ATHOL — What goes bump in the night may not be half as interesting as what is buzzing around in the dark looking for a little light.
Moths always go for the light, and that is what attracts David Small, Sue Cloutier and others who have caught the nature bug. For the past week, moth watchers around the country have been holding events or working individually to see what kind of moth species they can find. Locally, Mount Grace Land Conservation Trust held a moth night July 20 at its Skyfields Arboretum in Athol, and there have been many smaller gatherings held throughout the state during the week.
Mr. Small said the week was organized by naturalists in 2005 in New Jersey and it has spread around the United States and to many other countries. He said Moth Week is a chance to discover things people often miss.
“There are things going on at night that we never pay attention to,” Mr. Small said.
How much goes on is the amazing part. Mr. Small said he has been able to identify 650 species of moths at his home over the past few years, just by setting up a cloth and putting a light on it. He said that is a small number compared to what Lula Field in Royalston has found.
“She’s better at it,” she said. “She’s identified 800 at her home.”
Far from being pantry pests, the moths come in all shapes and colors. Some can be confused with butterflies. One could easily be confused with a hummingbird.
The huge numbers of moths dwarf what can be found locally for bird species, butterflies and dragonflies, which are all better studied. Sue Cloutier, also of the Athol Bird and Nature Club, said there are about 2,000 species of moths that have been identified in the state to date. She said she has a list of 612 she has found since she began staying up late looking for moths about a year and a half ago.
Mrs. Cloutier and her husband Ron have traveled all over the northern hemisphere the past 13 years looking for butterflies. Butterflies are still his favorite thing to study, but she has found a new interest.
“I’ve really become addicted to moths,” she said.
Moths have connected her and Mr. Small to a wider professional and amateur scientific community. She said she often communicates with people online late at night letting them know what he has found. Mr. Small is on the science advisory board for National Moth Week along with nationally known entomologists, including David Beadle, who wrote the Peterson Guide to Moths of Northeastern North America.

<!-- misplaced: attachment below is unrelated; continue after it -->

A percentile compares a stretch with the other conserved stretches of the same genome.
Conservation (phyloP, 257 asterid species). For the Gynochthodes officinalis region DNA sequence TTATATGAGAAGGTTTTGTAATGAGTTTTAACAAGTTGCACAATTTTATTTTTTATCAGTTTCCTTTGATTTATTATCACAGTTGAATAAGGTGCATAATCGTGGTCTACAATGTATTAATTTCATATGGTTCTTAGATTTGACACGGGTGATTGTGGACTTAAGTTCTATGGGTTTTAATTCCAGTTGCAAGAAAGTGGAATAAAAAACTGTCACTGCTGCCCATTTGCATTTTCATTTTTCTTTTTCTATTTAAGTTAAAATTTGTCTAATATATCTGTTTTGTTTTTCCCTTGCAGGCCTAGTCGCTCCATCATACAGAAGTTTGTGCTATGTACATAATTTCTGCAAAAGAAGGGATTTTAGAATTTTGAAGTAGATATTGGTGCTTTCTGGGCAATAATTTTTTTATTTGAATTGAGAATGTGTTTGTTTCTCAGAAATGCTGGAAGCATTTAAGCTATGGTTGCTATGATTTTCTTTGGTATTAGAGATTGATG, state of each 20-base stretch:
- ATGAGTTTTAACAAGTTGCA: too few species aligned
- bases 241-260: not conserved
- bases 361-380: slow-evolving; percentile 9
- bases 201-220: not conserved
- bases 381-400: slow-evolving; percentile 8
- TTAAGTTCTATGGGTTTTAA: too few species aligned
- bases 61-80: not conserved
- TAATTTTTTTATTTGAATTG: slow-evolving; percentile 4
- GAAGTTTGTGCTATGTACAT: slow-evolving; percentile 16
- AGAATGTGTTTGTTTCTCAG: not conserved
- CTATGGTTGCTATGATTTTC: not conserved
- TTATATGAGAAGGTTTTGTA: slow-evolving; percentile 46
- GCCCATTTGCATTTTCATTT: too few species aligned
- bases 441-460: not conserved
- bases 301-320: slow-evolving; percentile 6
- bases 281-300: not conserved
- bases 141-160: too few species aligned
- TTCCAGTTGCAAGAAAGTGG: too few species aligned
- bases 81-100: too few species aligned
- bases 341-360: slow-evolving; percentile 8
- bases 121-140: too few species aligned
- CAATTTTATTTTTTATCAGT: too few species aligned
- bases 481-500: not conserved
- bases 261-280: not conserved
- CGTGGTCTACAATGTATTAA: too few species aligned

Mrs. Cloutier said it was Mr. Beadle’s field guide that really got people in north Central Massachusetts interested in moths. If she finds a specie she has not seen before, she said she first goes to that guide to help with identification. Then she goes to www.bugguide.net, which is a general website for insects, and also to the Mississippi State University moth photographers group at www.mothphotographersgroup.msstate.edu for further identification.
Mrs. Cloutier and Mr. Small put out sheets with lights trained on them to attract their moths, but for someone looking to get started, it does not need to be that complicated.
“The way to start is right at your porch light,” Mrs. Cloutier said.
Moth watchers often gravitate from the porch light to setting up cloths and tents and putting out something sweet to attract the moths. Their efforts also attract a wide variety of bugs and predators that eat bugs, including tree frogs.
Mr. Small said you never know what you will get with your moth lights.
Mrs. Cloutier’s year and a half interest in moths has already set her off on another task. She is working on a book on moths and moth watching. She said she hopes to interview moth watchers from all over the state, focusing not only on the experts, but the amateurs like herself.